Today begins the 2015 A-Z Challenge. This year I will be writing a series of sketches about those formerly enslaved on the Cleage plantations in Athens Tennessee. Most are not related to me by blood. Our families came off of the same plantations – those of Samuel, Alexander and David Cleage, but were not blood relatives. Enlarge images by clicking on them.
Abraham Cleage was born into slavery in about 1838 in McMinn County, Tennessee. By 1864, the Union troops were in control of Eastern Tennessee. Abraham left slavery and enlisted with the United States Colored Troops Heavy Artillary Unit in Knoxville, TN on July 4, 1864. His enlistment papers described him as 5 ft 7 in with black hair, black eyes and a dark complexion. On March 31, 1866, he was mustered out in Chattanooga, TN. He had $42.15 due him.
Amanda Cleage was born about 1837. She and her parents, Clinton and Sallie, were slaves on David Cleage’s plantation in McMinn County. Abraham and Amanda married in 1870. Reconstruction was over. With it’s end came the rise in lynchings, Jim Crow laws legalizing segregation in trains, street cars, restaurants, waiting rooms and schools. The right to vote was stolen through the use the poll tax, literacy tests, grandfather clauses and property ownership requirements.
Not long after their marriage the couple moved west to Austin, Travis County, Texas. It is likely that they took a train. There was a train station in Athens and tracks connected all the way to Texas. Their daughter Sarah was born there in 1876. In 1880 Abraham was working as a laborer. In addition to their family, the household included a border, Richard Cleage, age 21. There is a Richard Cleage, same age, who appears in the 1880 census back in Athens with two children born in Texas.
They lived in Austin from at least 1876, when their daughter was born, until they appear in the Los Angeles City Directory in 1888. Abraham worked as a laborer. Amanda kept house.
They would have participated in the local Juneteenth Celebrations. “Although news of emancipation came at different times during that Texas summer and autumn 1865, local blacks gradually settled on June 19 (Juneteenth) as their day of celebration. Beginning in 1866 they held parades, picnics, barbecues, and gave speeches in remembrance of their liberation. By 1900 the festivities had grown to include baseball games, horse races, street fairs, rodeos, railroad excursions, and formal balls. Two distinct trends emerged with these early celebrations. First the oldest of the surviving former slaves were often given a place of honor. That place of honor rose in direct proportion to the dwindling numbers of survivors with each passing year. Secondly, African Americans in Texas initially used these gatherings to locate missing family members and soon they became staging areas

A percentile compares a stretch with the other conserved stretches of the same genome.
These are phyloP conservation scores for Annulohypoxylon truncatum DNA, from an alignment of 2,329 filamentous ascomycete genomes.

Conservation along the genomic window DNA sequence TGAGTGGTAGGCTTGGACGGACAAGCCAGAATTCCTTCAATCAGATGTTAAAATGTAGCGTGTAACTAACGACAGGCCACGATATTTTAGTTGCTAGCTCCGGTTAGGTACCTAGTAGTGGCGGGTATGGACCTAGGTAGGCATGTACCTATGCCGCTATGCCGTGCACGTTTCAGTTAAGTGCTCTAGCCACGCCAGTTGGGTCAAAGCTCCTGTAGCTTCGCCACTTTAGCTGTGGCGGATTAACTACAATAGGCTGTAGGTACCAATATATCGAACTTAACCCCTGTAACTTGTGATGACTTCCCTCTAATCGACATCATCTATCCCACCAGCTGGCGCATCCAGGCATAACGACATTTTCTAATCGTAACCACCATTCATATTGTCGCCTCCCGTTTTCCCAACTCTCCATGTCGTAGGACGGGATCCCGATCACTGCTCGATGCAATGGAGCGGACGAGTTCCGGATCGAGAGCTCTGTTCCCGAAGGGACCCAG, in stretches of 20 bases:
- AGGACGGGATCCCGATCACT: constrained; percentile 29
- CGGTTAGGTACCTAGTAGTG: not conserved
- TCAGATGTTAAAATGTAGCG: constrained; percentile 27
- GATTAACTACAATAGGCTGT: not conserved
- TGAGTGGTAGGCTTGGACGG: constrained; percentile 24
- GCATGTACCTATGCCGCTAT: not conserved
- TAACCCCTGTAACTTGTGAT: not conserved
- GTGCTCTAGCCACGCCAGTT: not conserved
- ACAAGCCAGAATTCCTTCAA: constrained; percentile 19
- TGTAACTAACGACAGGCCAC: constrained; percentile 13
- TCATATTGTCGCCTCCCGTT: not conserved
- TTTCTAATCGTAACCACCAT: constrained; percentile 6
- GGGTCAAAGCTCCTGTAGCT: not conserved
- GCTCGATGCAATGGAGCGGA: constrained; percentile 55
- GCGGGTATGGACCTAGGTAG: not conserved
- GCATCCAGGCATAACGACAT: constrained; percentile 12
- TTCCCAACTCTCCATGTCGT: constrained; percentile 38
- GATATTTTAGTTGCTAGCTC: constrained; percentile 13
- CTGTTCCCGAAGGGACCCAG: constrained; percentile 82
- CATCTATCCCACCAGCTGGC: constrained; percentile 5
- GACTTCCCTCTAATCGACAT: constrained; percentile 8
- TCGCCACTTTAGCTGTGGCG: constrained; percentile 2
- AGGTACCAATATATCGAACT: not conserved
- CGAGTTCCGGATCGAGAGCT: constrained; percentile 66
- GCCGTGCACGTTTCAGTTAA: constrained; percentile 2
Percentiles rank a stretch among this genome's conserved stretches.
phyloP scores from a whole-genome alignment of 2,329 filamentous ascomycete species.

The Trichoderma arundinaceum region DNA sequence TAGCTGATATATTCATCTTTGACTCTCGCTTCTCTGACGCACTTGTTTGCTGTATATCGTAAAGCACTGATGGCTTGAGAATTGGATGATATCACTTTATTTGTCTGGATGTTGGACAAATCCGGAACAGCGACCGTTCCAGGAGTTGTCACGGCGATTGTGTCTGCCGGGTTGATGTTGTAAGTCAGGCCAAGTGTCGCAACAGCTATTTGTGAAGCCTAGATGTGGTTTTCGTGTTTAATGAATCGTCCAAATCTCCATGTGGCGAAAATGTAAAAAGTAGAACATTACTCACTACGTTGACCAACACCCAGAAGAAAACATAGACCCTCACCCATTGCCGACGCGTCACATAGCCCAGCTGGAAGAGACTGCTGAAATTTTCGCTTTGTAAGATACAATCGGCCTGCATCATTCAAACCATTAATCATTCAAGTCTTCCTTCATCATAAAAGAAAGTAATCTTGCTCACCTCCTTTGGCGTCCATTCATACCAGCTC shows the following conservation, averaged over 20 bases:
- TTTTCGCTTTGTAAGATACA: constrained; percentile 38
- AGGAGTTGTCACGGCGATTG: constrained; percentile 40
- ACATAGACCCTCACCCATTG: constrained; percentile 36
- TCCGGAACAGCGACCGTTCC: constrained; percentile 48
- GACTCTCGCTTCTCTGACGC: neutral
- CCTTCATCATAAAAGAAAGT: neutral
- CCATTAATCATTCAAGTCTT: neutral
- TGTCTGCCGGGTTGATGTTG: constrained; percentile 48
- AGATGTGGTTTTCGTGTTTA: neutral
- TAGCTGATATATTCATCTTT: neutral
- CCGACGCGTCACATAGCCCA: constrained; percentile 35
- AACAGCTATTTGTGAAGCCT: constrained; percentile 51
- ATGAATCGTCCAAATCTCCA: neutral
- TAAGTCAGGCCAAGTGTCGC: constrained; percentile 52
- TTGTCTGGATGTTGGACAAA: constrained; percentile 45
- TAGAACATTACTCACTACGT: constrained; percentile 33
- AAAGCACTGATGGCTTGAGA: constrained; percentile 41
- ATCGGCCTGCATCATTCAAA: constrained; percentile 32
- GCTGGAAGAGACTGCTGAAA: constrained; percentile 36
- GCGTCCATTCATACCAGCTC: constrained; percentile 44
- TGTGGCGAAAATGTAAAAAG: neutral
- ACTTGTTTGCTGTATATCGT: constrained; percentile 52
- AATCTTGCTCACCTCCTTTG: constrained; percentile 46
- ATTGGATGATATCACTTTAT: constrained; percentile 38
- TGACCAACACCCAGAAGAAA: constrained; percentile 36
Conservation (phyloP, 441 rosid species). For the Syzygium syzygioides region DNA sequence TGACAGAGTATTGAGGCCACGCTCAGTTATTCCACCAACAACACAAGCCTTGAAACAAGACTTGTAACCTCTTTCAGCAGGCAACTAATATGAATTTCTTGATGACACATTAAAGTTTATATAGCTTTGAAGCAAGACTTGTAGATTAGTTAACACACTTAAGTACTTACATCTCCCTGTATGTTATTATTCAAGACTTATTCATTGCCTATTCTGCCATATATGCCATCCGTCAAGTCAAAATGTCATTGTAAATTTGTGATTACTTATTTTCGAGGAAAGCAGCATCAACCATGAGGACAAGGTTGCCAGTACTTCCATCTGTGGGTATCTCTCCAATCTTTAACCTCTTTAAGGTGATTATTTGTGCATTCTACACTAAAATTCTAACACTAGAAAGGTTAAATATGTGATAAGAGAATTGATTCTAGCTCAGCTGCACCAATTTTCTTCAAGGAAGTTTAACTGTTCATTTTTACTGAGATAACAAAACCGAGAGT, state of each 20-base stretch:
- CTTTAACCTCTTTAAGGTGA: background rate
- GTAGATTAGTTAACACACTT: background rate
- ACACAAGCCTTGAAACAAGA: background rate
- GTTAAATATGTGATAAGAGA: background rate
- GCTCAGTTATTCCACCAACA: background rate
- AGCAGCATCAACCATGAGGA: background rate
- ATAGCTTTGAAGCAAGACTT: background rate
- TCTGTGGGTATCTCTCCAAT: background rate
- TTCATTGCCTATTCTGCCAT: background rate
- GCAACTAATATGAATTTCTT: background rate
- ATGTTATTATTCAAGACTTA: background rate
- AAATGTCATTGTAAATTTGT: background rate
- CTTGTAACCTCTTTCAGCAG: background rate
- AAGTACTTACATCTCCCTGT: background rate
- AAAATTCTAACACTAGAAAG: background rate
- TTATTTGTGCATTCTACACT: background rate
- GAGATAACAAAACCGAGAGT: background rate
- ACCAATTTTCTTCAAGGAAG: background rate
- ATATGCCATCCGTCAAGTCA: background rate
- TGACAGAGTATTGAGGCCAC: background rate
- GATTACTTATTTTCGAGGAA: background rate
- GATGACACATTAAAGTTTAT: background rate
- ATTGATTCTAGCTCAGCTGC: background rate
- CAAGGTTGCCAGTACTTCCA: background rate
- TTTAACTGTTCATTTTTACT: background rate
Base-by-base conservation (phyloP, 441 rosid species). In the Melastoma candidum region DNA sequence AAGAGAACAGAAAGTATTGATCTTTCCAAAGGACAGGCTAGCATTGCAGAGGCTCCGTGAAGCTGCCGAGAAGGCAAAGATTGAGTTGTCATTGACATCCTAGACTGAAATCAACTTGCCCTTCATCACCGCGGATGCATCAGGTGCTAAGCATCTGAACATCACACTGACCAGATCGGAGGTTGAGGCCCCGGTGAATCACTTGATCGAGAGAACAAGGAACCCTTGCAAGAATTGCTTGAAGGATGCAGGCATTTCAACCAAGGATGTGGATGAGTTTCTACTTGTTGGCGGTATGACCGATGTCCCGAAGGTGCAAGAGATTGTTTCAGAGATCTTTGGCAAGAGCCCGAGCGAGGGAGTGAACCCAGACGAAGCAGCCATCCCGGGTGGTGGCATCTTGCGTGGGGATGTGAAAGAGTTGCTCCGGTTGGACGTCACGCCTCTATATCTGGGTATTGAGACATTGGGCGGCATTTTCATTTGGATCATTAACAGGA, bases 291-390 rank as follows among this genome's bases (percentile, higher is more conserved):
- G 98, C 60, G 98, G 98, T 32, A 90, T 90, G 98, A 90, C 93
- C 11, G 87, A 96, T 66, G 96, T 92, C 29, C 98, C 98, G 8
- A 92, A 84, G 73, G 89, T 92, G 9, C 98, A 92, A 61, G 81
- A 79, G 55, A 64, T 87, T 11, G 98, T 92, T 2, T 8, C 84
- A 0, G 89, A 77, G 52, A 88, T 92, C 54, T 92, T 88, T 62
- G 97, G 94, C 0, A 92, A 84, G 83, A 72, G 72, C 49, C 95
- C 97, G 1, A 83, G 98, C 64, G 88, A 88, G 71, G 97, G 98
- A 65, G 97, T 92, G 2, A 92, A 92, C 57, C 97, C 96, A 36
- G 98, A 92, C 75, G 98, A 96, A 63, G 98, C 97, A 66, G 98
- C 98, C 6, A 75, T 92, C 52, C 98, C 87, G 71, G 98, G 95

In 1888 the family relocated to Los Angeles, California where Abraham registered to vote and continued to work as a laborer. In 1893 he filed for his pension as an invalid. Amanda was not working outside of the home during these years. By 1900, they owned their own home, with a mortgage. Abraham could neither read or write. Amanda could read but not write. Abraham was 62. Amanda was getting younger with each passing census and was enumerated as 48, although she was closer to 60. She had given birth to 2 children and both were alive. I can only name one, Sarah, who was 24 and married to Richard Pierce, a carpenter who had been unemployed for 5 months during the past year. Sarah had given birth to 2 children but only 1, 6 year old Evelyn was living. Sarah and Richard could read and write. They were all living with Abraham and Amanda.
Abraham died on April 14, 1908. He is buried in the Long Beach Municipal Cemetery. Although I found his information in several death indices, I have not found a death certificate and so do not know how he died. Amanda began to receive her widow’s pension the following month.
By 1910 only one of Amanda’s children was still living. I cannot find Sarah anywhere, I assume she died. Sarah’s husband, Richard Pierce has remarried and is living with his new wife and young daughter. Evelyn, Sarah’s daughter is missing. It is possible she is living with the other living child. Amanda began taking in laundry to support herself.
1916 found Amanda back in Austin, Texas, continuing to take in washing. Perhaps she was working her way back East, because by 1920 she was once again living in Athens Tennessee, on her own and still doing laundry. She gave her age as 58, but she was closer to 83.
On July 22, 1921, Amanda broke her leg, receiving a compound, open, fracture. She was taken to Collins Chapel Hospital in Memphis. Her sister Lydia and her husband Charles lived in Memphis. Amanda may have been visiting or may have moved to Memphis to be closer to her sister. Two weeks later her kidneys failed and she was dead at 84 years. Lydia was the informant on the death certificate.
Amanda Cleage was buried in Mt. Zion Cemetery on August 9, 1921. According to the Tennessee Historical Commission, “Zion Cemetery, comprising 15 acres, was established in 1879 by the United Sons of Zion Association who responded to the need for a respectable burial site for African Americans.” As time passed and the original founders died, there was no organization to continue caring for the cemetery and it became seriously overgrown until it was impossible to find the graves. In the last several years improvements have been made and 5 acres have been restored. Work is still progressing. The 3 minute video below tells the story.
I gathered this information from census records, death records, city directories at Ancestry.com, FamilySearch.com and other above mentioned online sources.